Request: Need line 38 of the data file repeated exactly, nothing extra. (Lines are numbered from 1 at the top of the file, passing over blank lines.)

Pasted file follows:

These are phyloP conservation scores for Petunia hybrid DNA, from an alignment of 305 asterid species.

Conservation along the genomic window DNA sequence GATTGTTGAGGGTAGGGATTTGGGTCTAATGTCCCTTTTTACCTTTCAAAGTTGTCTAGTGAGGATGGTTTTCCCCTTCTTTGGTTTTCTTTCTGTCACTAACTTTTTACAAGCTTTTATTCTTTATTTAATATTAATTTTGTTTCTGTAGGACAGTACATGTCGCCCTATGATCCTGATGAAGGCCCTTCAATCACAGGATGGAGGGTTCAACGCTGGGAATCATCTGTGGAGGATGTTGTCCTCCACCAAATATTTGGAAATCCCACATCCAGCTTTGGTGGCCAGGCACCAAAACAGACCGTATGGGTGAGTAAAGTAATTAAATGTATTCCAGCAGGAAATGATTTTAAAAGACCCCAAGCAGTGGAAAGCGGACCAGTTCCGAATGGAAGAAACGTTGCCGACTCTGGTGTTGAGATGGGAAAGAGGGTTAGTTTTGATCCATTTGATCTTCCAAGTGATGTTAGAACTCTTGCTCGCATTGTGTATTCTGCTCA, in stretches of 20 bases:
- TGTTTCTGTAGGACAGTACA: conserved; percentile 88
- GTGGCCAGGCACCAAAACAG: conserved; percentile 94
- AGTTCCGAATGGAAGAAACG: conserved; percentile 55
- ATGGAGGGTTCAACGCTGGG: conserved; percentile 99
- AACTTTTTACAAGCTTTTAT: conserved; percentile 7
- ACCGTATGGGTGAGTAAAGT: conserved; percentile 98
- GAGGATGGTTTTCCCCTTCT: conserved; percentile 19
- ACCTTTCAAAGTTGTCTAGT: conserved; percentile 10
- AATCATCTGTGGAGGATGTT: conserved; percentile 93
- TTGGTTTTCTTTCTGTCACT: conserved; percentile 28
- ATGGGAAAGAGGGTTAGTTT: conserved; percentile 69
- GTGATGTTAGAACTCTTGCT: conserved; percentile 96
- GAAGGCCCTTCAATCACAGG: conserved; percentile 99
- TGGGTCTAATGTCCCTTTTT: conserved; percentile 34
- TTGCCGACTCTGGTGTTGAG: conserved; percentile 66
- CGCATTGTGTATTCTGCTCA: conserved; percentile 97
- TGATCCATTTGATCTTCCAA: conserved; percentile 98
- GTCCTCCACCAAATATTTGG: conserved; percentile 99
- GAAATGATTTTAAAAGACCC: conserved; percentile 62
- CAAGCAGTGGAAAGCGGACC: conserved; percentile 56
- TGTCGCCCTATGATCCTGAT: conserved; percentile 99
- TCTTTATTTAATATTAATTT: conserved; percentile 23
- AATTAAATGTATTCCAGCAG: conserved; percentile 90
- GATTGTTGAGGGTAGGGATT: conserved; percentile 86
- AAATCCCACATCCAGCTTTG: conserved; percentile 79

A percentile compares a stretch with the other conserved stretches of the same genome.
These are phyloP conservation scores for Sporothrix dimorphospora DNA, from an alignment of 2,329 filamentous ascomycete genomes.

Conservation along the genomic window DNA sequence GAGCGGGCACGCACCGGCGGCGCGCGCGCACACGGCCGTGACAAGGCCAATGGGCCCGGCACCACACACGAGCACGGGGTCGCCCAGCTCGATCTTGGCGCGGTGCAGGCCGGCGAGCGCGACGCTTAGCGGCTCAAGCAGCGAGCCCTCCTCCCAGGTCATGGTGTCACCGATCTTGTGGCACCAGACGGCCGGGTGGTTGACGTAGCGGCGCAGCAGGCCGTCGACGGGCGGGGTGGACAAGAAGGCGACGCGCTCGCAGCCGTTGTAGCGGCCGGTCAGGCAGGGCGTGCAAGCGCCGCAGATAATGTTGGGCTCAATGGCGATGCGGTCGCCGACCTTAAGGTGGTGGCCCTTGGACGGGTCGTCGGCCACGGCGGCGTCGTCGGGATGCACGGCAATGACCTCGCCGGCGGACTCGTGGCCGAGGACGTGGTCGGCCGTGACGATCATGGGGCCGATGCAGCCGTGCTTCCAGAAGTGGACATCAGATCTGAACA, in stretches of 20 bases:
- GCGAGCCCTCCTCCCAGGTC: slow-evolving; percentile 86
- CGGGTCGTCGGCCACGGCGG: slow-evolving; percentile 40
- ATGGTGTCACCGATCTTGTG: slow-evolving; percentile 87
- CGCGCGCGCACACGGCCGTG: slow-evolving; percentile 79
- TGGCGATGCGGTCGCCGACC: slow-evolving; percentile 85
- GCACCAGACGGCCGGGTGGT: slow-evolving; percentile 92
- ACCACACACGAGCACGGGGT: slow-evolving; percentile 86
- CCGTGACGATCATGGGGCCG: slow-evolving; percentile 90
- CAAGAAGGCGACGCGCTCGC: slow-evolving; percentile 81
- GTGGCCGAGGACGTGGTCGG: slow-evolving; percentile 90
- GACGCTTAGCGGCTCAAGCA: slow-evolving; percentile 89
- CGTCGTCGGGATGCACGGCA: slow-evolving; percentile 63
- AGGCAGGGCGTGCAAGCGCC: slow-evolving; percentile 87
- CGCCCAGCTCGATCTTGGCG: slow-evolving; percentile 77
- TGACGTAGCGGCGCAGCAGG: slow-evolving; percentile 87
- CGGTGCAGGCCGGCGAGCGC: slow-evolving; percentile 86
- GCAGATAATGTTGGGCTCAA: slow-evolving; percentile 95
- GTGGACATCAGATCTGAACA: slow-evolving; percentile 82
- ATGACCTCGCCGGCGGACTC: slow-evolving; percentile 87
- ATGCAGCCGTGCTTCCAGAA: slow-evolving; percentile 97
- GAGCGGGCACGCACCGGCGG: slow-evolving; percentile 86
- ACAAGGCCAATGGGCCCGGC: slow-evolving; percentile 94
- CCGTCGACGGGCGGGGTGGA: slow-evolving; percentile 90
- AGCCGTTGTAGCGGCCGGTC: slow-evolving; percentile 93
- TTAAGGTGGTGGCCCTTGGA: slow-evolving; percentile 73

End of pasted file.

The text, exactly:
- CCGTGACGATCATGGGGCCG: slow-evolving; percentile 90